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Study: Charitable giving in Canada, 2013

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Released: 2015-12-16

In 2013, the total amount of donations that Canadians made to charitable and non-profit organizations was $12.8 billion, an increase of 23% over 2004.

Donations by primary donors—the 10% of individuals who donate the most money in a given year—represented 66% of total donations in 2013. The contribution of these primary donors was up, and accounted for most of the increase in the total amount of donations made from 2004 to 2013.

During this period, the total donations made by primary donors rose 30%, from $6.4 billion to $8.4 billion. By comparison, the contribution of other donors increased 11%, from $3.9 billion in 2004 to $4.4 billion in 2013.

In 2013, primary donors gave $1,150 or more during the year.

These results are drawn from a new report, released today entitled "Charitable giving by individuals." An infographic entitled "Charitable giving in Canada" is also available and illustrates the different results.

The largest donations are made to religious organizations

As in previous years, donors gave the highest total amounts to religious organizations in 2013, that is, those that promote religious beliefs and provide religious services and rituals.

Religious organizations received $5.2 billion in donations in 2013, or 41% of the total donations made by donors during the year.

This was followed by health organizations ($1.7 billion or 13% of total donations) and social services organizations ($1.6 billion or 12% of all donations).

International organizations ($1.3 billion) and grant-making, fundraising and volunteer work promotion organizations ($690 million) took the fourth and fifth spots.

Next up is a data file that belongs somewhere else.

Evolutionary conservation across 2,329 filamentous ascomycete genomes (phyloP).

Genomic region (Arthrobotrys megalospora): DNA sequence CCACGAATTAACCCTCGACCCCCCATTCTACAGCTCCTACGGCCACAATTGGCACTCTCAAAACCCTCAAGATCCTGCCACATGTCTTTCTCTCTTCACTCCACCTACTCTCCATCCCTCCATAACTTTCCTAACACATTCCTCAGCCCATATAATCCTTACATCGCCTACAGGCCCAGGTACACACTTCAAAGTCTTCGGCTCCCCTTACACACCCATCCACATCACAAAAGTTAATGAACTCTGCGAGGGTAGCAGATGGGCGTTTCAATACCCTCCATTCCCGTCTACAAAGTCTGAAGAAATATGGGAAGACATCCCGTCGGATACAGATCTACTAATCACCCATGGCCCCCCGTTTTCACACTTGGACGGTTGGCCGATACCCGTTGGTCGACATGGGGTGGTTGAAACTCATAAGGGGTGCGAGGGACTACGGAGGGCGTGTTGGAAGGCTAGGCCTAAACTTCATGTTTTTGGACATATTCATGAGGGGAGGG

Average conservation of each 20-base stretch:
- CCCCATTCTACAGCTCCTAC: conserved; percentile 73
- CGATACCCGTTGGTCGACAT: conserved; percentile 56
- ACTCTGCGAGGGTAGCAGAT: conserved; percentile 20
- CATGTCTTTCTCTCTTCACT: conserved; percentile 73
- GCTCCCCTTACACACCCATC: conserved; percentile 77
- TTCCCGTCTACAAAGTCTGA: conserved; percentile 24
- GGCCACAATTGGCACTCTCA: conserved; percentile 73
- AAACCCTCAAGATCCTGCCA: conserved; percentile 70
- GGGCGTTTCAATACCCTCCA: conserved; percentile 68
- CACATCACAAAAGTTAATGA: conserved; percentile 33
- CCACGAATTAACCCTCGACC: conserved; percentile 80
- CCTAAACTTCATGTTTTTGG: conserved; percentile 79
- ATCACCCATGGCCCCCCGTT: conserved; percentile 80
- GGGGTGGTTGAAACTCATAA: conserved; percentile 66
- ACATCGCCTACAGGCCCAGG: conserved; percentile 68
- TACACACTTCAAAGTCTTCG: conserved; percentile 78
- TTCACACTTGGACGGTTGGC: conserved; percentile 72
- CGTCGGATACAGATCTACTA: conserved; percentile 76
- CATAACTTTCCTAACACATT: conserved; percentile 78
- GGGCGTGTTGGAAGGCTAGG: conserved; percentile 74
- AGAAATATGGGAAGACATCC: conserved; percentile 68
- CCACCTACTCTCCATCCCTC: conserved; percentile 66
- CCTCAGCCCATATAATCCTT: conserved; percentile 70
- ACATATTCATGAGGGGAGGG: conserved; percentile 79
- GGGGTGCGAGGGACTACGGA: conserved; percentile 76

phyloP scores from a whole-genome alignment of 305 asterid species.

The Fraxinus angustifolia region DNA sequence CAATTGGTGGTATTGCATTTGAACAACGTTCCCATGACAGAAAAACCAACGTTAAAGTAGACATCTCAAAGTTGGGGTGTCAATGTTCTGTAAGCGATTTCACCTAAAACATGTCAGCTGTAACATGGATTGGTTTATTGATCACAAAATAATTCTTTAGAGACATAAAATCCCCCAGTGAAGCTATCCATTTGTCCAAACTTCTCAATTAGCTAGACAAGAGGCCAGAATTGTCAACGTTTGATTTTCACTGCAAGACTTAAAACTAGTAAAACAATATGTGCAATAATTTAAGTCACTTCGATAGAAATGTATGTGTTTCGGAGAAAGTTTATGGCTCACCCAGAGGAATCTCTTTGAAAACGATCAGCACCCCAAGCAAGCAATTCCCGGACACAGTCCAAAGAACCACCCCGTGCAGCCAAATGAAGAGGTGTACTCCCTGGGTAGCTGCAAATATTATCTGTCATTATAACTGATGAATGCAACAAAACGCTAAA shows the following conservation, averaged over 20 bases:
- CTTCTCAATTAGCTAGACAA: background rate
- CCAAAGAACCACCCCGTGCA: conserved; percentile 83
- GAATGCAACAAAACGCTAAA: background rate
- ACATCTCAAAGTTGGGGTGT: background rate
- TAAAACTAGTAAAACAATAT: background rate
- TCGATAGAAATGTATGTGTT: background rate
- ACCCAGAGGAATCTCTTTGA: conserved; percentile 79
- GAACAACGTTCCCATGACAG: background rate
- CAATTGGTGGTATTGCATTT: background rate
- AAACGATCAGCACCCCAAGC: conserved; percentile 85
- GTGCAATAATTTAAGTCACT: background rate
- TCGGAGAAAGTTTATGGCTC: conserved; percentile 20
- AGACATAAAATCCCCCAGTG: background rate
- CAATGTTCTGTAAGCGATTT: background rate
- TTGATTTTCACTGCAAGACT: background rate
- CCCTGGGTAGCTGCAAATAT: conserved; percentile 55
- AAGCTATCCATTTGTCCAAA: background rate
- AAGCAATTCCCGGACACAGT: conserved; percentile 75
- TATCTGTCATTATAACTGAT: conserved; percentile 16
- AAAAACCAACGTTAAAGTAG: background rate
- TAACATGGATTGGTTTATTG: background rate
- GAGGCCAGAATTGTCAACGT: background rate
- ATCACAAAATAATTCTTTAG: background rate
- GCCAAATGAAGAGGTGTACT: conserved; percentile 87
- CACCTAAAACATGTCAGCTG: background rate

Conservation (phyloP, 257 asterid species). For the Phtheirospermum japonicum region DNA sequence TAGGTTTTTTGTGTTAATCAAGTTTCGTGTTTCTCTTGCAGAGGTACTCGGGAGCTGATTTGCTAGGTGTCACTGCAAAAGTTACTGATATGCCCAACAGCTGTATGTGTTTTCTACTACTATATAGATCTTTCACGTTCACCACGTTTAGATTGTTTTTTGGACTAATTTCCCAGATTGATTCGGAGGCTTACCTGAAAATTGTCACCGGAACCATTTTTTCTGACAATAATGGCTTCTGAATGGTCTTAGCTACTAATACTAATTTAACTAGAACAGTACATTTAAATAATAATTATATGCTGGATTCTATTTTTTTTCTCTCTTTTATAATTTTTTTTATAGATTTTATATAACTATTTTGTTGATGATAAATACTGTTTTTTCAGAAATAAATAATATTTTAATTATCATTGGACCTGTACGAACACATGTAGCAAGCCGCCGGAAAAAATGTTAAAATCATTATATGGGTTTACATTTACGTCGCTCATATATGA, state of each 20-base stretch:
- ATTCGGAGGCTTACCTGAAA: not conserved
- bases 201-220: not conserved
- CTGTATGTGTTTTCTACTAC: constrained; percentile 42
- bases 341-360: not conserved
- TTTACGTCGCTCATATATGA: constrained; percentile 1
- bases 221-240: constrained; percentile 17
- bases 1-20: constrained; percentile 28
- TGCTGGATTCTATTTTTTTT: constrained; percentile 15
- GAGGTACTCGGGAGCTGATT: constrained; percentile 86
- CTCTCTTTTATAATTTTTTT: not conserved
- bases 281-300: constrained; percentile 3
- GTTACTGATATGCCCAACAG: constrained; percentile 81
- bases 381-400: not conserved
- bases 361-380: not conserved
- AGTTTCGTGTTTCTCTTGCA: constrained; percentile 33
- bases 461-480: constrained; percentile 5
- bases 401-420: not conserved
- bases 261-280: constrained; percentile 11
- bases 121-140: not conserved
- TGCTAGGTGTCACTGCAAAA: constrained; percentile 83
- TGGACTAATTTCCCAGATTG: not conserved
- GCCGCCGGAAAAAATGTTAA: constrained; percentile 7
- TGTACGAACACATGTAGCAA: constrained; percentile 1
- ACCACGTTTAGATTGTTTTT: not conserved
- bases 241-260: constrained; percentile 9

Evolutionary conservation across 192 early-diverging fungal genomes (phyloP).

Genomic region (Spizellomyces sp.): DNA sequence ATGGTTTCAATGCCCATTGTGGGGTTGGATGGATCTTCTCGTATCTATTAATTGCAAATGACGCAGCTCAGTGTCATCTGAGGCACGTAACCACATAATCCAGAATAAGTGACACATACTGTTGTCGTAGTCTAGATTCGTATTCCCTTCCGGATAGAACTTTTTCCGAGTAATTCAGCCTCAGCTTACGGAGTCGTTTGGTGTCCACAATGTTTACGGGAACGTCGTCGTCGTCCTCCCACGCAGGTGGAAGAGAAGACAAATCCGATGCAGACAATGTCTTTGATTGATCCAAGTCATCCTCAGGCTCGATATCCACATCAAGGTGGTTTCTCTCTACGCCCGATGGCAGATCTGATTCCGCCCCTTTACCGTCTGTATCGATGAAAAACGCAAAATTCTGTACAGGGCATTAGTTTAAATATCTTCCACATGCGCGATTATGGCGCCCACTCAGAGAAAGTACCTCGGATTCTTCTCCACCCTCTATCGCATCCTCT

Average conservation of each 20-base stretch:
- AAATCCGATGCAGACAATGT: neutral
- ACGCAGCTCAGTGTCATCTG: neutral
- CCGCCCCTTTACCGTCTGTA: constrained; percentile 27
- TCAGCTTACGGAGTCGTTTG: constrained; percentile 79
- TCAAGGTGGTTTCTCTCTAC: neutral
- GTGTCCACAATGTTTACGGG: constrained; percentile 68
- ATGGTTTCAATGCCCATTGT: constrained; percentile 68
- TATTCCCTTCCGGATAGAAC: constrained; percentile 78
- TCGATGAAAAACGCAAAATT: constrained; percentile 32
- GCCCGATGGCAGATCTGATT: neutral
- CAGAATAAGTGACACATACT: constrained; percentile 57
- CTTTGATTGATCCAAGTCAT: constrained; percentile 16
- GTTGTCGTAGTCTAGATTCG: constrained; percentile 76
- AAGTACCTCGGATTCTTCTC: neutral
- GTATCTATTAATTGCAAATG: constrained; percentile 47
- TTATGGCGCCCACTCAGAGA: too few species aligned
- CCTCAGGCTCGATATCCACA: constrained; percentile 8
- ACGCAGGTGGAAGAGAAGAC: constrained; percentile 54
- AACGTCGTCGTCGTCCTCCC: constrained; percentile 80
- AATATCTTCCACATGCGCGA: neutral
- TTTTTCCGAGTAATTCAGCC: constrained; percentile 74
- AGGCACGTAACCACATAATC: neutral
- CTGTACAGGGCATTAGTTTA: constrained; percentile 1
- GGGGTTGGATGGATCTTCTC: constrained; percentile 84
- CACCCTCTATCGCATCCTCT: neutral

From 2004 to 2013, donations to international organizations (+203%) saw the highest increase.

During the same period, donations rose 86% for community development and housing organizations, 49% for social services organizations and 14% for health organizations.

Conversely, total donations to sports and recreation organizations declined 22% from 2004.

Gift or food donations

In addition to monetary donations, many Canadians donate gifts or food. In 2013, 60% of Canadians donated food to charitable organizations such as a food bank, while 76% of Canadians donated clothing, toys or household items or products to charitable and non-profit organizations.

Women (66%) were more likely than men (53%) to donate food. They were also more likely (82%) than men (70%) to donate material goods.

  Note to readers

The report "Charitable giving by individuals" also presents a breakdown of data by province, as well as information about the characteristics of primary donors, the payment methods used to make donations and the ways in which organizations solicit donors. Data on what motivates donors and their general perceptions of charitable and non-profit organizations are also given.

Canadians contribute in many ways to charitable organizations. Data in this release are from the General Social Survey – Giving, Volunteering and Participating (4430). This survey collects information on all monetary donations reported by individuals, regardless of whether or not the donation resulted in a tax credit. Only charitable donations made in the 12 months preceding the survey are included.

Another source of donation data at Statistics Canada is the Financial Data and Charitable Donations (4106) program. These data include only amounts given to charities and approved organizations for which official tax receipts were provided and claimed on tax returns. It is possible to carry donations forward for up to five years after the year in which they were made.


The article "Charitable giving by individuals," which is part of the publication Spotlight on Canadians: Results from the General Social Survey (Catalogue number89-652-X), is now available from the Browse by key resource module of our website under Publications.

The infographic "Charitable giving in Canada," which is part of Statistics Canada — Infographics (Catalogue number11-627-M), is also available.

Contact information

For more information, or to enquire about the concepts, methods or data quality of this release, contact us (toll-free 1-800-263-1136; 514-283-8300; or Media Relations (613-951-4636;

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